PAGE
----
rdos wrote:
It's also wrong since the first factor contains a lot more than just autism traits and many things that are currently not believed to even be related to autism.

Which specific traits (besides "mind-to-mind" communication, which most people don't believe even exists) does your first factor contain that are currently not believed to even be related to autism?


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Last edited by Mona Pereth on 26 Feb 2021, 10:11 am, edited 6 times in total.

Mona Pereth
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26 Feb 2021, 9:23 am

rdos wrote:
Mona Pereth wrote:
Why? What do you see as an important difference between "neurologically different" and "neurodivergent"?


Apart from neurodivergent being a word with the wrong associations for me personally, it means we are comparing to normal. Divergence is what we have in phylogenetic trees,

In other words, "divergence" has a specific technical meaning, in genetics, contrary to what you intend?

rdos wrote:
and it implies a comparison and a close relationship between something. Neurologically different don't give me the same impression that we must compare to normal, although I would prefer a term that made this distinction even more clear. :wink:

.... which is why I would suggest a term related to autism, although I think you should use a term sufficiently original to avoid stepping on any toes.

rdos wrote:
Mona Pereth wrote:
Apart from the question of whether what you call "mind-to-mind communication" even exists at all in the first place, it's incorrect to say that stims have no manifestations at all in normal society. Almost everyone stims. Autistic people just tend to stim more often. (See Never heard of stimming? You probably do it….)


That's only because stims are part of the eND spectrum, and since it is a spectrum, we will find these traits in individuals that are primarily on the aNT spectrum too.

That's a valid point, at least in terms of your hypothesis.

rdos wrote:
There probably are better examples, but I cannot come up with any right now.

Mona Pereth wrote:
What do you mean by saying that this trait doesn't have a normal? According to The Majority of People Are Not Introverts or Extroverts in Psychology Today, Oct 06, 2017, most people are ambiverts, approximately in the middle between the extremes of introversion and extroversion.


So, both being introvert and extrovert is considered as being neurodivergent? In my terminology, being shy and introverted are both eND traits while being extroverted is an aNT trait. However, since these are spectrum traits too, some people will be in the middle and some at the ends.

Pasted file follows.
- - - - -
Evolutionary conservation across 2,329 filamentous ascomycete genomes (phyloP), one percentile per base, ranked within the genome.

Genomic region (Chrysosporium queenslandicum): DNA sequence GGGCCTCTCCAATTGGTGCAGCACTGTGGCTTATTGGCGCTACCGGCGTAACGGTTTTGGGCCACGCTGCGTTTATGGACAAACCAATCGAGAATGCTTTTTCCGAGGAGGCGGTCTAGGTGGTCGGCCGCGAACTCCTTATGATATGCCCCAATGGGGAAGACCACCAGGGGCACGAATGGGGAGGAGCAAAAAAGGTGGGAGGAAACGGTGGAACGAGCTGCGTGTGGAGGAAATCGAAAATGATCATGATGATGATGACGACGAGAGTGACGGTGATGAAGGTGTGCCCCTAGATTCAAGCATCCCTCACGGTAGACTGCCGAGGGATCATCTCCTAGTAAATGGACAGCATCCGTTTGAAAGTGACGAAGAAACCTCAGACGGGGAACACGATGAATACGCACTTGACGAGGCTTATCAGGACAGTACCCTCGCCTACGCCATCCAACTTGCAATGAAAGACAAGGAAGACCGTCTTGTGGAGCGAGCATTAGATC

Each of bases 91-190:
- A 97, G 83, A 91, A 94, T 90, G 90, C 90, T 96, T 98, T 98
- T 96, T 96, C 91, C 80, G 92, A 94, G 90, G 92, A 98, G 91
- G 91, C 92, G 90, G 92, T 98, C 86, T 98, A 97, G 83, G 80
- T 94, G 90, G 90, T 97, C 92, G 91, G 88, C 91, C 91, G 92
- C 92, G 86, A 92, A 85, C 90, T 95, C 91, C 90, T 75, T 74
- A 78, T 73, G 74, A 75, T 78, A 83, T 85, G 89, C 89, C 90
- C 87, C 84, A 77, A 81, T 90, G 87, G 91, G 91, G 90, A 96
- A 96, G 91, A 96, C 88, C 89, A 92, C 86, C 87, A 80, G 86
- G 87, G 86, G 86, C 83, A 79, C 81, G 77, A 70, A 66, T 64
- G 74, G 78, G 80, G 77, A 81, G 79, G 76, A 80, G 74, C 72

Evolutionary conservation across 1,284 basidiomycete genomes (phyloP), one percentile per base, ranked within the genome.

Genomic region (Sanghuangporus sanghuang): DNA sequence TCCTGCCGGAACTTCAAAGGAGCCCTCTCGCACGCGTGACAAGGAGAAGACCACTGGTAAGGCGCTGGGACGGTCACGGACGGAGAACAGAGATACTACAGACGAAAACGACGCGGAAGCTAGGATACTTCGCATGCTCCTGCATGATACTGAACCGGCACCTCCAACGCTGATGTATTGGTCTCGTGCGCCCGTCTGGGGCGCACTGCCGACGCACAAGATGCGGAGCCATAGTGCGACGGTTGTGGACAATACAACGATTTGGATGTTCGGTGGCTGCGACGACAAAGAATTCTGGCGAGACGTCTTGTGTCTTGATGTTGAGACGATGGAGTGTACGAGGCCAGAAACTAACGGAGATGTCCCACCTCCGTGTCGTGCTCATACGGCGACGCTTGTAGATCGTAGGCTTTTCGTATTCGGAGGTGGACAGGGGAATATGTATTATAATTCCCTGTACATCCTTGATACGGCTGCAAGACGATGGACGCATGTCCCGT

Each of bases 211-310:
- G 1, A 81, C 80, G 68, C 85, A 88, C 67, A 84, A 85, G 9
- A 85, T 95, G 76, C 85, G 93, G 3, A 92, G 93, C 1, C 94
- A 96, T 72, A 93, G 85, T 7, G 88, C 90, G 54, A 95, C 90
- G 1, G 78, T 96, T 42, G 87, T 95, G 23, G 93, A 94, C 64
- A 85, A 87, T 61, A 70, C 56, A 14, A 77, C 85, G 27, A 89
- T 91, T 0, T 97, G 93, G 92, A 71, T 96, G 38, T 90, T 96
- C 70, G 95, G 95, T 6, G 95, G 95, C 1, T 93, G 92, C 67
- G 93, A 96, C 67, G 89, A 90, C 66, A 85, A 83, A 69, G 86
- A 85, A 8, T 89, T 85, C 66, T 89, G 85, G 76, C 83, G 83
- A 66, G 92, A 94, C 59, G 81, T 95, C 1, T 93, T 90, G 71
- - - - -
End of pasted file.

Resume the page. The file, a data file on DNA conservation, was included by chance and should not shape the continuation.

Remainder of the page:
Being an introvert or an extrovert is probably not enough, in and of itself, to categorize a person as "neurodivergent," unless it's so extreme that the person is regarded as a freak because of it.


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26 Feb 2021, 9:28 am

rdos wrote:
Mona Pereth wrote:
In any case, one study does not constitute a well-established scientific theory. Has anyone else done studies based on your hypothesis?


It's enough to present it as a hypothesis.

Yes, but not enough to use, as names for phenomena in today's world, terms which assume, as a given, that your evolutionary hypothesis is true.


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26 Feb 2021, 10:22 am

Mona Pereth wrote:
This is not a customary usage of the word "diverse." When one speaks of a "group of diverse people," the usual meaning is that they differ from each other, not that they are part of some single category that differs from most other people.


That's a good point. This is also why "diverse" is such a bad word, and why Nick says that autistics are very different from each others. Autistics can be very different from each other, but the point is that it's because they could have different mixtures of eND & aNT traits. If we view them as a diverse group with nothing in common, we will never understand the big picture of things.

I think this is a great argument (the best this far) for why "diverse" should not be used when describing eND.

Mona Pereth wrote:
"Broad autistic phenotype" is not a diagnostic label, although it is derived from a diagnostic label. You could use a similar term such as "autistic-like trait cluster."


Actually, BAP is used in the scientific literature and has more or less the correct associations, and so it would be possible to use for eND.

I would be distancing from the neurodiversity concept, but given how it has evolved, this might be for the best.